The Circle of Wife

Prompt Day #279: In painstakingly close detail, appealing to all five senses, describe a rotting human head. When you reach the end, reveal the context for its appearance—one which sends the reader right back to the beginning.

I’m not sure if this meets the prompts request, but only one thing came to mind when I read it. I burrowed from history for this one.

The Circle of Wife


The buzzing from the flies burrowed into her ears, drowning out all other sounds. The number it would take to reach that volume was staggering to consider. She wondered, if she were any closer, could she hear the burrowing maggots wriggling through the necrotic flesh. Her presence disturbed the mass of feeding, breeding insects and in protest they swarmed her head. The beating of their wings stirred the stagnant air, bringing her whiffs of sour decay. Cloyingly thick, the smell spread through her respiratory tract like molasses, sticking in her nose and coating her palate. Her throat revolted with a spasm, refusing to allow anymore poisoned air to enter. She coughed—forcing an automatic inhale. She could taste it now, her head filled with the taste of another’s rotted head. Tears rolled down her cheeks.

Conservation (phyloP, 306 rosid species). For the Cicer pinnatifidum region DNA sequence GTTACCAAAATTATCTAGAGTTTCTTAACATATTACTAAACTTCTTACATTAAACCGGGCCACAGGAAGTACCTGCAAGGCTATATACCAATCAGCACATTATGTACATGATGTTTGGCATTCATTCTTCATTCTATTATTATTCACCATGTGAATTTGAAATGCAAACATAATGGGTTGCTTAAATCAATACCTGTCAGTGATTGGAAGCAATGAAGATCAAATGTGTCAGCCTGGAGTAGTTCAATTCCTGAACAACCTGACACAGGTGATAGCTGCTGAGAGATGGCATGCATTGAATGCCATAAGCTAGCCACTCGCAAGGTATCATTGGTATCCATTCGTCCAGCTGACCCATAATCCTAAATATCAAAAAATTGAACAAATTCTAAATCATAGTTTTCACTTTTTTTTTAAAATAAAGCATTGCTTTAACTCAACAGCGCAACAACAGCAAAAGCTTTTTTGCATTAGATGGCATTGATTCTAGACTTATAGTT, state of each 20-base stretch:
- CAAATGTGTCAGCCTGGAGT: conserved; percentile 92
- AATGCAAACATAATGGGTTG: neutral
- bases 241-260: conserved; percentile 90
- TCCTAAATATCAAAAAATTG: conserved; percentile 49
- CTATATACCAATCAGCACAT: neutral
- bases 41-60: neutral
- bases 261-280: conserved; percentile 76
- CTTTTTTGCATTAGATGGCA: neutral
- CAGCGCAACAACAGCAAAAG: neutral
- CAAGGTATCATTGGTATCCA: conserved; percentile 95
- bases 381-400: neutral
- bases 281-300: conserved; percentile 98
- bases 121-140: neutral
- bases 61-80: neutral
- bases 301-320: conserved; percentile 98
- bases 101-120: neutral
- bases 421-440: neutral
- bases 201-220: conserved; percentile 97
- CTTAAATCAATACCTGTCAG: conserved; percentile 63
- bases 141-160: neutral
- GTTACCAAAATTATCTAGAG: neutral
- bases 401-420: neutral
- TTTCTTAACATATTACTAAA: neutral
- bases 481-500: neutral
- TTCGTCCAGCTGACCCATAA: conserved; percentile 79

Now, she was close, she could see the mindless expressions on what was left of the faces. Blackened lips drooping from mouths forced open by bloated tongues. Violaceous eyelids flattened over dehydrated eyeballs form frowns pulled by gravity against lax muscles. She could not imagine that once, these faces moved, expressed love, anger, happiness and fear. They didn’t seem real. On the oldest ones, flesh hung in drying strips, pulled loose by passing carrion feeders. She shuddered. Some sagged on the spike, its tip worked through the rot-weakened skull. Eventually, the head would slide to the ground with a thud, where it might break open like a watermelon, spilling a blackened pudding filled with writhing larvae.

She was forced to her knees in front of the large wooden block. An ergo dynamic curve cradled her neck, forcing her chin into flexion. She could no longer see the future, only smell it; a perfume that she too would wear in a matter of days. A fly lit upon her nose, tasting to see if she was ready. She blew out her last breath upward to shoo it away. The hum of its retreat was overcome by the whistle of the falling ax. Her last fleeting thought was to wonder what state her own head would be in when Henry grew tired of his next wife.